Bangko Sentral ng Pilipinas Governor Rafael Buenaventura announced today that the country’s total outstanding external debt approved by/registered with the Bangko Sentral stood at US$53.6 billion as of end-September 2002, down by US$1.3 billion or 2.4 percent from last quarter’s US$54.9 billion level. The contraction arose from net repayments reported during the period of US$0.6 billion, an increase of US$0.4 billion in Philippine residents’ investments in Philippine debt papers floated in international capital markets, and negative foreign exchange revaluation adjustment on non-US Dollar denominated debt of US$0.3 billion due to the weakening of third currencies against the U.S. dollar especially the Japanese Yen.
Disbursements of medium and long-term (MLT) foreign loans during the quarter exceeded US$1.1 billion, with the public sector accounting for the bulk or 72.8 percent of the total. “New public sector borrowings largely supported the Government’s general budgetary requirements (37.5 percent) and Bangko Sentral’s reserve management activities (20 percent),” the Governor said, “with the rest funding government infrastructure projects in various areas including transportation and communications (15 percent) and power and energy development (15 percent).” Meanwhile, private sector borrowings were intended for projects in transportation and communications (40.8 percent), power and energy development (33.6 percent) and other sectors (25.6 percent), including manufacturing.
The Governor cited the continuing healthy maturity profile of the country’s external debt with 89 percent of the total representing MLT accounts and only 11 percent representing short-term (ST) accounts. Weighted average maturity of MLT debt was computed at 16.4 years reflecting a slight improvement from last quarter’s 16.2 years. Gross International Reserves (GIR) as of end-November represented 2.7 times the level of ST accounts.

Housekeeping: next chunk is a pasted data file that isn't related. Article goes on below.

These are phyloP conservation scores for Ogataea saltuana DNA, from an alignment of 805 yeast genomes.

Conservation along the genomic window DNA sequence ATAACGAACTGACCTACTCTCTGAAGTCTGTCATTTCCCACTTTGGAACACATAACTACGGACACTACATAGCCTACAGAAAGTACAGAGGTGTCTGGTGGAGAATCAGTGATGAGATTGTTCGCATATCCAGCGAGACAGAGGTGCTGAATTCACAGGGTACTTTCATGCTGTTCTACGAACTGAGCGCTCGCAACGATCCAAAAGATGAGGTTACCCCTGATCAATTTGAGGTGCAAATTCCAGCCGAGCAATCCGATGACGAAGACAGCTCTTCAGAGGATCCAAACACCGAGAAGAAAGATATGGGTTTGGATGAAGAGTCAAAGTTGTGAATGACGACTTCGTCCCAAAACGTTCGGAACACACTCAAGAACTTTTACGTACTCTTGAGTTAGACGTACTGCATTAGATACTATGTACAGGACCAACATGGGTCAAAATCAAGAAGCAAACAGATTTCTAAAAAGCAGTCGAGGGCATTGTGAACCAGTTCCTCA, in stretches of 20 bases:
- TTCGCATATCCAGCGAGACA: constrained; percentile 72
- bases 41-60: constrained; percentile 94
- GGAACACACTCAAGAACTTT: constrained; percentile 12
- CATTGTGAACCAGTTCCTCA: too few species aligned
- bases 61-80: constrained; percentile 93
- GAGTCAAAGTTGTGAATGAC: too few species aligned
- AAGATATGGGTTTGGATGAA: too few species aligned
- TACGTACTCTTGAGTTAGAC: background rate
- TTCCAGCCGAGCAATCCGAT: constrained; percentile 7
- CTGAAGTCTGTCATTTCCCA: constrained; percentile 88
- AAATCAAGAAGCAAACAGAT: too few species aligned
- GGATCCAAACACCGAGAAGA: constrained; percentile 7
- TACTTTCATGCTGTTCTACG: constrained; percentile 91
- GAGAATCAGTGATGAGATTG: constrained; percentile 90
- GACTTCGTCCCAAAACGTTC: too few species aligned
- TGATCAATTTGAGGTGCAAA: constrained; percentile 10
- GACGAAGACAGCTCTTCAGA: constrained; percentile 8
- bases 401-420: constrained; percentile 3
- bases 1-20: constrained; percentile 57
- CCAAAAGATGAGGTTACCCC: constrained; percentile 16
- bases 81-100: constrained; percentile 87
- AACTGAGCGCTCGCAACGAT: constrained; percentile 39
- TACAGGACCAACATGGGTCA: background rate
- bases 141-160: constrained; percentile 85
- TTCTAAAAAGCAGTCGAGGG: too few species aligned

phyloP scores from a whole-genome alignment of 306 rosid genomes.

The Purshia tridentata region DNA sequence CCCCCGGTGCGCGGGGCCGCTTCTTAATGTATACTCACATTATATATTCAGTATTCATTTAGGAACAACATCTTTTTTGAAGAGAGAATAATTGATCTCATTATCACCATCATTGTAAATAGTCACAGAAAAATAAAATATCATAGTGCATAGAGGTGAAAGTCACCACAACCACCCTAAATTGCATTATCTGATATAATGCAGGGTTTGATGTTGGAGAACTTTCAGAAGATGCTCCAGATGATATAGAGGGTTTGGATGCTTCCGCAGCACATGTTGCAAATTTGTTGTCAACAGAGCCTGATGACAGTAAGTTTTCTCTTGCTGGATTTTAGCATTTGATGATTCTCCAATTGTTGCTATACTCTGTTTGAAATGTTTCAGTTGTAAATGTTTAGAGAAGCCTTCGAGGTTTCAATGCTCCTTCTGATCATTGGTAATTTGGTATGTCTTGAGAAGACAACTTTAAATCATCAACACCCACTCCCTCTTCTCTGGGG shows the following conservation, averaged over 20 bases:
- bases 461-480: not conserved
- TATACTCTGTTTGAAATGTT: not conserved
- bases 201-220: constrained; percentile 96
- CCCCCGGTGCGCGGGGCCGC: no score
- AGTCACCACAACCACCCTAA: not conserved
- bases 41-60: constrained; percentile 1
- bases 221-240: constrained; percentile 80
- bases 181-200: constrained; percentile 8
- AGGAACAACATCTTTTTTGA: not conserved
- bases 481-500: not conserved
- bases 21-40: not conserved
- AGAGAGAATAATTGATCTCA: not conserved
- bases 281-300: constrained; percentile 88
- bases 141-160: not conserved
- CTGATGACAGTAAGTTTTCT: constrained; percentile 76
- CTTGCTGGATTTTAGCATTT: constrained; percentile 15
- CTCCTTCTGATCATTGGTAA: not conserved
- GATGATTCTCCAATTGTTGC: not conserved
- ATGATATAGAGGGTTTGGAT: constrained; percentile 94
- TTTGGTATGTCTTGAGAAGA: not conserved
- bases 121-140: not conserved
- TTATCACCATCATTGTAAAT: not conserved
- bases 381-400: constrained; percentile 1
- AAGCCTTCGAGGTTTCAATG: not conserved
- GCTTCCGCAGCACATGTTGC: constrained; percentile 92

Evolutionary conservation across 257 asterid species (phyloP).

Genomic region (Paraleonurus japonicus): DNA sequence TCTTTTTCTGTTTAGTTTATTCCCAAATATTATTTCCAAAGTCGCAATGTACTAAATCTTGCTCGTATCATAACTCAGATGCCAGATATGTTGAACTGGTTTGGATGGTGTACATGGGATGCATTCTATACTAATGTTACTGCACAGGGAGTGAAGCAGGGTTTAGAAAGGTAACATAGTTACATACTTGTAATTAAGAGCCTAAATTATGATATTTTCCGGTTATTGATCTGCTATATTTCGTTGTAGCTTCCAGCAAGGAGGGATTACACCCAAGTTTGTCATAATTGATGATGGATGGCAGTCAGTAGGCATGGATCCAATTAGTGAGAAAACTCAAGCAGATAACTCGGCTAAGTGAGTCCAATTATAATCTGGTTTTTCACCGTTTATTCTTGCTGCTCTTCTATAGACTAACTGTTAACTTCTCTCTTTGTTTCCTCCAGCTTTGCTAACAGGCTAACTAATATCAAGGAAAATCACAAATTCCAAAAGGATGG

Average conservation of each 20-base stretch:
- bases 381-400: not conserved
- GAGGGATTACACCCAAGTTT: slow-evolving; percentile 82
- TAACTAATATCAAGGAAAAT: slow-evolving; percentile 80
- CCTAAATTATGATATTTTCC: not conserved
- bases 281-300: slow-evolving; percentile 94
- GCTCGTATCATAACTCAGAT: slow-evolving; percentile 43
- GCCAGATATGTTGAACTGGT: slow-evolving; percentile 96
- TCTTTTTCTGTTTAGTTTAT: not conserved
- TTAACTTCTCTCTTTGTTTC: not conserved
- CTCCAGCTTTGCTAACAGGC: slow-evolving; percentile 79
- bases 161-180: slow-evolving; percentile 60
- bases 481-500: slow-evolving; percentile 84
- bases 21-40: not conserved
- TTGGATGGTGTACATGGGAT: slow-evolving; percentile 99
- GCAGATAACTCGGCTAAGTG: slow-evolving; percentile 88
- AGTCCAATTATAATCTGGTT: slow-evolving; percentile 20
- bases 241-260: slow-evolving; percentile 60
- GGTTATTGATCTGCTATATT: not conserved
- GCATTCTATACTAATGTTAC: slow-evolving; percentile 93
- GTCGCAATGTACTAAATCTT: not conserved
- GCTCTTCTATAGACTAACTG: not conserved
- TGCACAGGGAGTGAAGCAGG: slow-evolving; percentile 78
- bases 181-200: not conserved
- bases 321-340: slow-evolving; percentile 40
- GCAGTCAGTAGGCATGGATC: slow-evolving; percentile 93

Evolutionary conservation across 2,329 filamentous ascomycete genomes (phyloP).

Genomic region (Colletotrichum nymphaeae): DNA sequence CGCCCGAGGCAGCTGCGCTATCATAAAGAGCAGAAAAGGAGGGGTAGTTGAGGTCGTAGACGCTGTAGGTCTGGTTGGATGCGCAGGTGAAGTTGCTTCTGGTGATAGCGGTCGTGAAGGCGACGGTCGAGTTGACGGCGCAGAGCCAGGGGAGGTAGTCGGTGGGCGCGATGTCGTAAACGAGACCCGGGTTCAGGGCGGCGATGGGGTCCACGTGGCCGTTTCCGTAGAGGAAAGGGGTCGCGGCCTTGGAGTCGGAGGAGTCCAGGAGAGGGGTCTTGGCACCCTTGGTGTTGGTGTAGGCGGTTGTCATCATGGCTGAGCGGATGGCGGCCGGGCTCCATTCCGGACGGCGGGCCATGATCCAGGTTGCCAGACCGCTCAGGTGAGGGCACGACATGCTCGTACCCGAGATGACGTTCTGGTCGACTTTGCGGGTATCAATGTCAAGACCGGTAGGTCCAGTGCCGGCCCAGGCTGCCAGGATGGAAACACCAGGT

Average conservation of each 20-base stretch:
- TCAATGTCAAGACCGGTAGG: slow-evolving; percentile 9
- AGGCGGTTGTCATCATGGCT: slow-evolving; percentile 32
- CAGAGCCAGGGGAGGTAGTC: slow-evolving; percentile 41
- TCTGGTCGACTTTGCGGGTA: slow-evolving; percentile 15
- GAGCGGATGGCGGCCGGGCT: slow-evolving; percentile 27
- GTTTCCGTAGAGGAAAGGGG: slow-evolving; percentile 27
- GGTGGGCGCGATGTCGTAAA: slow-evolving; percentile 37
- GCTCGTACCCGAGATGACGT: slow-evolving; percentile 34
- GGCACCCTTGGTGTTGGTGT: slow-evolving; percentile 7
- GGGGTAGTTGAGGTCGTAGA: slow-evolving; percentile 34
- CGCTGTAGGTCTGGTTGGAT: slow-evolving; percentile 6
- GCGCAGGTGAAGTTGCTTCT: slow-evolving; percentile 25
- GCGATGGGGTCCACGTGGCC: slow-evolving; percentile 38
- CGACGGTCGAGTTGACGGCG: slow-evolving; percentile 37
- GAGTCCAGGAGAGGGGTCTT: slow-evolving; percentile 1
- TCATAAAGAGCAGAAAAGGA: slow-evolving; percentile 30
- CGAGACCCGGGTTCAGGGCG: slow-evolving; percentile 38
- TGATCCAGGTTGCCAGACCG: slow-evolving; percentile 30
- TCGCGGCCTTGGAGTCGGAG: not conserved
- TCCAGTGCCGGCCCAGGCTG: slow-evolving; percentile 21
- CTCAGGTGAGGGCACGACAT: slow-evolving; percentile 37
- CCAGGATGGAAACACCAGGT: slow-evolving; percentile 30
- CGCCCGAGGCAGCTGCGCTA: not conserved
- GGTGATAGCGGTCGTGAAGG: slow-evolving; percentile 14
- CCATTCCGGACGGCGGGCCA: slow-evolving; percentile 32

Outstanding public sector accounts decreased to US$34.9 billion or by $0.8 billion, although share to total debt stock was unchanged at 65 percent. The decline resulted primarily from the increase in holdings by domestic investors of Philippine debt papers (which are not considered part of external debt), negative foreign exchange revaluation adjustments, and net repayments on public sector foreign loans.
The Governor also reported that the country’s creditor profile remained diversified with official creditors (international financial institutions, foreign governments and their agencies) remaining as the country’s major source of funds with a share of 45.5 percent of total, followed by foreign holders of bonds, notes and certificates of deposits which accounted for 26 percent, and banks and other financial institutions, 23 percent.
In terms of currency composition, the debt stock remained largely denominated in two major currencies with U.S. dollar accounts representing 56 percent and Japanese Yen accounts, 26 percent. The rest pertained to 16 other currencies with credits denominated in Special Drawing Rights and in Euro accounting for 5 percent and 4 percent, respectively.